Avalanche Advisory for Saturday, April 15, 2017 at 6:35 am

Issued: Sat, Apr 15, 2017 at 7AM

Expires: Sun, Apr 16, 2017

This is the last avalanche advisory for the season. The observation platform will remain active through the rest of the season, please contribute. Stay safe and enjoy the spring!

If you are interested in volunteering or helping with the installation of our new HPAC “Are You Beeping” signs this summer/fall up at Hatcher Pass, please contact us.

Above 3,500ft Moderate

2,500 to 3,500ft Moderate

Below 2,500ft Moderate

Degrees of Avalanche Danger ?

1. Low
2. Moderate
3. Considerable
4. High
5. Extreme

Avalanche Danger Rose ?

Avalanche Problems ?

Problem Details

Bottom Line: The avalanche hazard will  be MODERATE today for Wet-Loose avalanches on east through west aspects, with largest wet-loose on southerly aspects, at all elevations, on slopes above 35º. Human triggered avalanches are possible. Rapidly rising temperatures in the afternoon could increase the likelihood of natural wet-loose activity.

The avalanche hazard will be LOW today for Persistent Slabs at mid and upper elevation, on all aspects, on slopes above 35º.  Human triggered and natural avalanches are unlikely- but not impossible.

Problem 1: Wet-Loose

For the adventurous souls denying winter’s end, grieving the lack of powder this winter, and seeking the last lines of the season, timing is everything!  Wet-loose activity is becoming more frequent as temperatures increase, days lengthen, and the bright star delivers vitamin D to our deficient Alaskan souls.

Expect wet-loose activity on east through west aspects, although most likely on southerly, at all elevations, on slopes above 35º. Timing for best riding conditions is a bit of a guessing game out there- so beat the odds! Precursors to wet avalanche activity should be obvious- including roller balls, pinwheels, and unsupportable snow- which will all increase in the afternoon. Time of day will be integral to staying safe. Although some wet-loose activity might be small- the consequences can be large. The debris is wet and heavy and can easily tweak a knee, or bury a person.

Remember that aspect can change -ever so slightly- especially if you’re seeking that sweet line-and increase the likelihood of triggering an avalanche.  Travel one at a time.  Avoid dangerous terrain traps that could compound the risk, and stay out of the runout of skiers/riders below and above you.

In the near future……As temperatures increase and nighttime temperature stay above freezing- expect wet avalanches to become more frequent. Below is some helpful advice relating to wet-loose activity.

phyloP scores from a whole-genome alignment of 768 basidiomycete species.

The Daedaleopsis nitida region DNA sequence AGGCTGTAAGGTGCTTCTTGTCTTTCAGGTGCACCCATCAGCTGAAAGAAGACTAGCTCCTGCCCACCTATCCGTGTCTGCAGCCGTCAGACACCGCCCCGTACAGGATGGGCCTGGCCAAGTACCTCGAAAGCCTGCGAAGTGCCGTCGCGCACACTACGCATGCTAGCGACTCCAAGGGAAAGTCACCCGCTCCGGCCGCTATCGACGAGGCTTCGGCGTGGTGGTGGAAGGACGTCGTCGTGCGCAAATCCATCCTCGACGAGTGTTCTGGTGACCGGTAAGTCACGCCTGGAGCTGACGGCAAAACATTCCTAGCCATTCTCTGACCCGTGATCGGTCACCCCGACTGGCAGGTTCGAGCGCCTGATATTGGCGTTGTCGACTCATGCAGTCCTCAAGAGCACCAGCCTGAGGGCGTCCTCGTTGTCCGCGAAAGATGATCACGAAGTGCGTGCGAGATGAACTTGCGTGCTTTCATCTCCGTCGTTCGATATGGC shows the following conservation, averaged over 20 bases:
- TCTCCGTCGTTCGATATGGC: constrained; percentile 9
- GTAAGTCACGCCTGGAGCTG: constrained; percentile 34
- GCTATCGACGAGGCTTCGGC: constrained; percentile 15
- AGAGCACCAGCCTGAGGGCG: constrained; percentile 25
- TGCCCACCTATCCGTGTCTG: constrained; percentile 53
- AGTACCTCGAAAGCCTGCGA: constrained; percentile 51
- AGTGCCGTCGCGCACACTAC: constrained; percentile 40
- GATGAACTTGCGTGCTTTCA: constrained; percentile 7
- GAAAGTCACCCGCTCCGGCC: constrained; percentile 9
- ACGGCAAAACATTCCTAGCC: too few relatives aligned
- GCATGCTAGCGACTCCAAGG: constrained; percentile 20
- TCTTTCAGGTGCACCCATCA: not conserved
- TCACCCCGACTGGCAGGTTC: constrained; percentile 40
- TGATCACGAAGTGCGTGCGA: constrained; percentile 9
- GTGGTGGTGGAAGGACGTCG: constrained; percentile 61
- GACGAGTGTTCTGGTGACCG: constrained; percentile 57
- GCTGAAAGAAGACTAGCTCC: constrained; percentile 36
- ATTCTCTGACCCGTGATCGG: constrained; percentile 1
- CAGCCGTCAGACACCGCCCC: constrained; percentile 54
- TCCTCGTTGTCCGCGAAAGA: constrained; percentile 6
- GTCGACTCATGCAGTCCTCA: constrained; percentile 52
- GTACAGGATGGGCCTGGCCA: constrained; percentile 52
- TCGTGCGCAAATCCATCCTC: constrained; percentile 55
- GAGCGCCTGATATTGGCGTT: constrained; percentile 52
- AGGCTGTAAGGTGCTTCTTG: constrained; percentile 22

Problem 2: Persistent Slab

Persistent slab avalanches are unlikely today- but not impossible.

As we move further into the spring, pay close attention to the warming temperatures.  A good rule of thumb for a wet-slab cycle typically requires 3 nights with above freezing temperatures. So far this season we have not seen that.  Once this does happen, we will see a shedding cycle where all the Southern and western slopes fail as wet slabs (old persistent slabs). The shedding cycle will eventually progress to all aspects and elevations. Until then, expect wet loose avalanches in the surface snow to be able to activate outlier, persistent slabs, in the mid-layers to deep snowpack.

Look and listen for signs of instability. The snowpack is rapidly changing day to day, so don’t be caught off guard. Pole tests, hand shears, and other tests can reveal where the slab over weaker snow exists. SEE PIT HERE.

Warm temps will also enable your weight to transfer deeper into the snow, increasing your chances for triggering slab avalanches.  Check out this link from the CNFAIC about a recent human triggered wet-slab and the full report here.

Bottom of the pack- Rounding depth hoar and melt freeze- together at last! NE 3500′ Hatcher Creek area

Surface snow- NE 3500′ Hatcher Creek area

Recent Avalanche Activity

A combination of -below freezing evening temps- and -not quite warm enough day time temps- helped contribute to a slower avalanche pace this week. No new slab activity was observed or reported this week. Some new wet-loose activity was observed, as well as many of last week’s wet-loose avys growing in size. The largest wet-loose activity is primarily on southerly aspects, but includes east through west- on slopes above 35 deg. at all elevations.

Stairstep area- SW aspect 4000′ Wet-Loose naturally ran to the ground.


Current Conditions:

Conditions include crust skiing on east through west aspects in the morning, and turning to slop on southerly aspects by noon. Some crusts have been staying firm through the day on east and west- but will rapidly change with the increase in temps and fierce sun today. North aspects hold a variety of conditions from old wind slabs, crusts, and facets turning round. Timing is key to your riding pleasure.

One week makes a big difference. See pics below.

Idaho Peak 4/7

Idaho Peak 4/14

Variable conditions on Marmot mountain

Brown snow promoting faster melt out in Delia/Arkose area 4/14

Recent Weather

This week’s weather at 3550′:

Temps averaged  29ºF, with a low of  22ºF and a high of  43ºF.

No new snow since 3/28-3/29.

Overnight at 3550′:

Temperature averaged 30° F.

No new snow overnight.

This week’s weather at 4500′:

Temps averaged  27ºF, with a low of 19ºF and a high of 40ºF.

Wind averaged 4 mph SE, with gusts averaging 7 mph SE. Winds gusted 18-22 mph E for 5 hours on 4/13-4/14.

Overnight at 4500′:

Temps averaged 27º F overnight.

Winds averaged 3 mph , gusting 7 mph WSW.


Additional Info & Media




The avalanche danger will stay the same through the weekend. If temperatures continue to rise, and stay above freezing overnight, wet avalanche hazard will increase.

AK State Parks snow report for Hatcher Pass here.

NWS point forecast for Hatcher Pass here.

Posted in HPAC Forecasts.
Allie Barker

Forecaster: Allie Barker